“One of my main focuses on this trip will be to train our staff in the use of ultrasound for both maternal care and heart disease screening,” he said. “We recently became a global health partner of Butterfly Network, a health tech company. I am excited to study and use portable ultrasound technology. The pandemic made more sense to me. “
– Kristina Sauerwien
Keishi Foecke received an Office of Undergraduate Research award and a Pulitzer Center grant to study how cultural norms affect the health of women in Uganda. (Photo: Joe Angeles / Washington University)
Senior Keishi Foecke’s studies of global health took her to Uganda, where she examined school absences among menstruating girls and documented the country’s burgeoning #MeToo movement.
And to her hometown of San Francisco, where she helped unhindered families during the pandemic.
And down the street to The SPOT, the School of Medicine’s youth clinic, where Foecke marketed free services for low-income and LGBT youth.
“Global health is not just about injustices occurring in distant places,” said Foecke, who is expected to earn a degree in anthropology from Arts & Sciences. “There are incredible inequalities in our backyards too.”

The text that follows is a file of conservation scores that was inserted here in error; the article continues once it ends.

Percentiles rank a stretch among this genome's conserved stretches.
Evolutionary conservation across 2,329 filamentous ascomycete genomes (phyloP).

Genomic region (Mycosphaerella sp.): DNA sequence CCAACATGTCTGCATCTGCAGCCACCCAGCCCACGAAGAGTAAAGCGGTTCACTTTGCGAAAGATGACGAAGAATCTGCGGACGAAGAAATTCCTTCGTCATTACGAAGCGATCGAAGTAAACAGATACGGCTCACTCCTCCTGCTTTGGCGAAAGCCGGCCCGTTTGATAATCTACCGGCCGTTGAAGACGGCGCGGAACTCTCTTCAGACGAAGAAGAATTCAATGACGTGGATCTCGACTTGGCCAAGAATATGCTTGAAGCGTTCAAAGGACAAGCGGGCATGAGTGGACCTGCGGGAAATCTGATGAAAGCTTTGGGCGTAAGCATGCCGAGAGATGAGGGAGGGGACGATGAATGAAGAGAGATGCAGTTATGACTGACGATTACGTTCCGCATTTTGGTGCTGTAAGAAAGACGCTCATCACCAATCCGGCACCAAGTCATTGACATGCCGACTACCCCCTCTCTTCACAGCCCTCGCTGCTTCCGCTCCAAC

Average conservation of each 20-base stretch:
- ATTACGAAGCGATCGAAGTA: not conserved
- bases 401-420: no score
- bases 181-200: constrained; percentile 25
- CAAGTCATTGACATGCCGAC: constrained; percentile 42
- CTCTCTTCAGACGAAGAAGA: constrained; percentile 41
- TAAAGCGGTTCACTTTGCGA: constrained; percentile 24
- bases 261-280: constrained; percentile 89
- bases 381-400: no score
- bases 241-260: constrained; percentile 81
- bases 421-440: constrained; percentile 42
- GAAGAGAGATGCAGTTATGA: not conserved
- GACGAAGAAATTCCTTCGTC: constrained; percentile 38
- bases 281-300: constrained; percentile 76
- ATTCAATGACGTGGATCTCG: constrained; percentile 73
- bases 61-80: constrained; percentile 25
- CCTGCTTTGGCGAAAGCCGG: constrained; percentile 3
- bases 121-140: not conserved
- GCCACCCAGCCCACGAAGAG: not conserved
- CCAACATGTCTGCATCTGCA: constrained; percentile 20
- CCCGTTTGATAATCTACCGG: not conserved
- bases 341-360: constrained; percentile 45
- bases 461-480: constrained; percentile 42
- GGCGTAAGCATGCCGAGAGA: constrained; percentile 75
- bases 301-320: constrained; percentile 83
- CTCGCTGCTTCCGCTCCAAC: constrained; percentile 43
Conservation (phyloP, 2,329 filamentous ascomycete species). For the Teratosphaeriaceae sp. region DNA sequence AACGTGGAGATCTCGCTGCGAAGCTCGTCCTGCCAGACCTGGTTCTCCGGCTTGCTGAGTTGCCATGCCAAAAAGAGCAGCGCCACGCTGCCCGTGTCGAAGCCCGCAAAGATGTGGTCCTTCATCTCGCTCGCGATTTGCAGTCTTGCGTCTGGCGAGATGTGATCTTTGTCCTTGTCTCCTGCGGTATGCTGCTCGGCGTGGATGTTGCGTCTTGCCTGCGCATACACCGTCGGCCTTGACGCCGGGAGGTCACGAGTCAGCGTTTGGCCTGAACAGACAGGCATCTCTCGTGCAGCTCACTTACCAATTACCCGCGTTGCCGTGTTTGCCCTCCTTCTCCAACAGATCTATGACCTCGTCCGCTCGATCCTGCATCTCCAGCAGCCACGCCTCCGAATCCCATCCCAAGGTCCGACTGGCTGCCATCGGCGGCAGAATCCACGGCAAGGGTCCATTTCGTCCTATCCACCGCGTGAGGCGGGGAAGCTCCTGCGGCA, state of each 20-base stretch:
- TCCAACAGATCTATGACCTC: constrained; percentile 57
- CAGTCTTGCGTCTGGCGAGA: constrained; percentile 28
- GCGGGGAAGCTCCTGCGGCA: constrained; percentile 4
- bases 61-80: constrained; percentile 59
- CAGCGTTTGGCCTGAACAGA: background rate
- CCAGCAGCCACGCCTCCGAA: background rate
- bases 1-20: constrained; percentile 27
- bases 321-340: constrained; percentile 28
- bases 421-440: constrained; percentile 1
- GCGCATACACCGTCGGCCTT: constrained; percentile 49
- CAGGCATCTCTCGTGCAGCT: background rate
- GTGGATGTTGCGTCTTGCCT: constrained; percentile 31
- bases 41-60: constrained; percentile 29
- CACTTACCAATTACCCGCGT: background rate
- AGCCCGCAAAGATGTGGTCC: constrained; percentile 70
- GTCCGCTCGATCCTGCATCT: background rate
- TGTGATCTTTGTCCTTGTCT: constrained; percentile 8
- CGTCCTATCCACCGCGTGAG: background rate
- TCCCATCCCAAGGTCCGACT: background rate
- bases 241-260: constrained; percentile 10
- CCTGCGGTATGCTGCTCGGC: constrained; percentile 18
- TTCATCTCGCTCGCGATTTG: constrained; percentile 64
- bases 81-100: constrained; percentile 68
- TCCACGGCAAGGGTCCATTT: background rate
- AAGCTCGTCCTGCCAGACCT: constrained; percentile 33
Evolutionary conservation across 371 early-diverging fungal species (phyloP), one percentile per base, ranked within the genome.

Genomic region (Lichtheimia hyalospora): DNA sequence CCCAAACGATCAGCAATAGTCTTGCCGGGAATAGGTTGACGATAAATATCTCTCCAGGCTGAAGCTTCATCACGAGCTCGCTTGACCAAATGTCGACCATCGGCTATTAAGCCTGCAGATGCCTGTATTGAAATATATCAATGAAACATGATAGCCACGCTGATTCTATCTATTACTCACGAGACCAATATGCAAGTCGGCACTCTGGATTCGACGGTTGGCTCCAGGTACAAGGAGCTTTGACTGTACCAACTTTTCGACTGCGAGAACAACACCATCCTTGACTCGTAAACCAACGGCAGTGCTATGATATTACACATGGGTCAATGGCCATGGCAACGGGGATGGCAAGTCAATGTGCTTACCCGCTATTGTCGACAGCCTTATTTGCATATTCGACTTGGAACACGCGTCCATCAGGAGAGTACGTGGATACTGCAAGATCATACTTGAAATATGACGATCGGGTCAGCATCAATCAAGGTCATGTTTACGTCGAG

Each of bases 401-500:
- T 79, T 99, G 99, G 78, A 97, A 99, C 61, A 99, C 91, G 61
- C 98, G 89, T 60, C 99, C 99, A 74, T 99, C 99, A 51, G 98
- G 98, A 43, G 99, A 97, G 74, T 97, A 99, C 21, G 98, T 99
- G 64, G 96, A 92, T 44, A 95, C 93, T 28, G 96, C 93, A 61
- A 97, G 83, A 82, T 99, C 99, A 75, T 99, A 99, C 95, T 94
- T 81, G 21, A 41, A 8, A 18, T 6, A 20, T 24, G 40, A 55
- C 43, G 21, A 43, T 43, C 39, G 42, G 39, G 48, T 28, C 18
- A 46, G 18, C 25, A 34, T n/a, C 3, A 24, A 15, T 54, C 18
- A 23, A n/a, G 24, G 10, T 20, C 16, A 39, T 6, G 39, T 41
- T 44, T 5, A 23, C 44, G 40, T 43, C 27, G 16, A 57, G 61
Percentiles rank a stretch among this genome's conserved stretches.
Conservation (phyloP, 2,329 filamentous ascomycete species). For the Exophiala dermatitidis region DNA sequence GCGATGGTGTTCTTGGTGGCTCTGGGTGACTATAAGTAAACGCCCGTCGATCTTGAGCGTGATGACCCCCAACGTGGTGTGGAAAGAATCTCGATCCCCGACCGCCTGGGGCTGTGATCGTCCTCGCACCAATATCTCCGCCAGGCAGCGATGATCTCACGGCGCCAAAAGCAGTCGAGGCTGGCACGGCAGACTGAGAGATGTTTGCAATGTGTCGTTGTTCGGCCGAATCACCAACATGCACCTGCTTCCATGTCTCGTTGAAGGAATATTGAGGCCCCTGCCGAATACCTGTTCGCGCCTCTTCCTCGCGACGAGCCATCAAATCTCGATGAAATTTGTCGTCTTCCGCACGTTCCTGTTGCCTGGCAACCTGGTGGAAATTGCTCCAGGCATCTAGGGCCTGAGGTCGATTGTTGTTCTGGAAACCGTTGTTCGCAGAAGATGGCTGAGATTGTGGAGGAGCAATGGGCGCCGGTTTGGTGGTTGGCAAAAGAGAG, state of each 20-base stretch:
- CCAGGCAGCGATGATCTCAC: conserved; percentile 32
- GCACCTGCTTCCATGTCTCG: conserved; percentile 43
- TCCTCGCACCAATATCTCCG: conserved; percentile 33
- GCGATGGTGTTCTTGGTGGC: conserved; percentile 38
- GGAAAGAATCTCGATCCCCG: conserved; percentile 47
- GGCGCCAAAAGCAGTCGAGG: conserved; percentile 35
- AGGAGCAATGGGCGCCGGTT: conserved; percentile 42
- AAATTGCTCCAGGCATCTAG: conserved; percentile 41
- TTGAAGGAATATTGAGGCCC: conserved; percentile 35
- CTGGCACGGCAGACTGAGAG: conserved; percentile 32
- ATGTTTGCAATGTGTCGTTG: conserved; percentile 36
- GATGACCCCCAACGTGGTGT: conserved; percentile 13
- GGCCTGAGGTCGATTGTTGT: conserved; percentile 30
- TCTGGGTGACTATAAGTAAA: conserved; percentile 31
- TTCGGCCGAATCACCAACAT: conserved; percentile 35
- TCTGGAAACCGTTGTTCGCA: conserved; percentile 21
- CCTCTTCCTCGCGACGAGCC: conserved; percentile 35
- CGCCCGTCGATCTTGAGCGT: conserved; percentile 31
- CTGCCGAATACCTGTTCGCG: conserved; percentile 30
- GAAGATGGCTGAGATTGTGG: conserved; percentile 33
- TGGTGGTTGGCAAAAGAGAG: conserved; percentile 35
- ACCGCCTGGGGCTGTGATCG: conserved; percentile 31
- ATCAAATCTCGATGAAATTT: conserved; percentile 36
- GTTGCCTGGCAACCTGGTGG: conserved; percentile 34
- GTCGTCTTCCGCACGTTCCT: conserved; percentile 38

Foecke credits her mentors in the GlobeMed student group with their far-reaching views on global health justice. The group has a longstanding partnership with Uganda Development and Health Associates, which provides reproductive and child health services and runs the menstrual dignity program studied by Foecke. GlobeMed members are also active locally, building new relationships with St. Louis nonprofits and advocating reforms to social and health justice.
“We talk a lot in class about ethics, cultural sensitivity and sustainable partnerships, but GlobeMed gave me the opportunity to see those values in action,” said Foecke, a Fox-Clark citizen scientist with the Gephardt Institute. “It’s about listening to the voices of the community and centering them.”
Foecke is a 3-2 student at Brown School and will be doing her Masters in Public Health next year. She is currently a research fellow on a tobacco control project at the Centers for Disease Control and will be working on the CDC’s Public Health Law Program this summer. Ultimately, she may be in Washington, DC, developing public health policy, doing research at a university, or working for a nonprofit, home or abroad.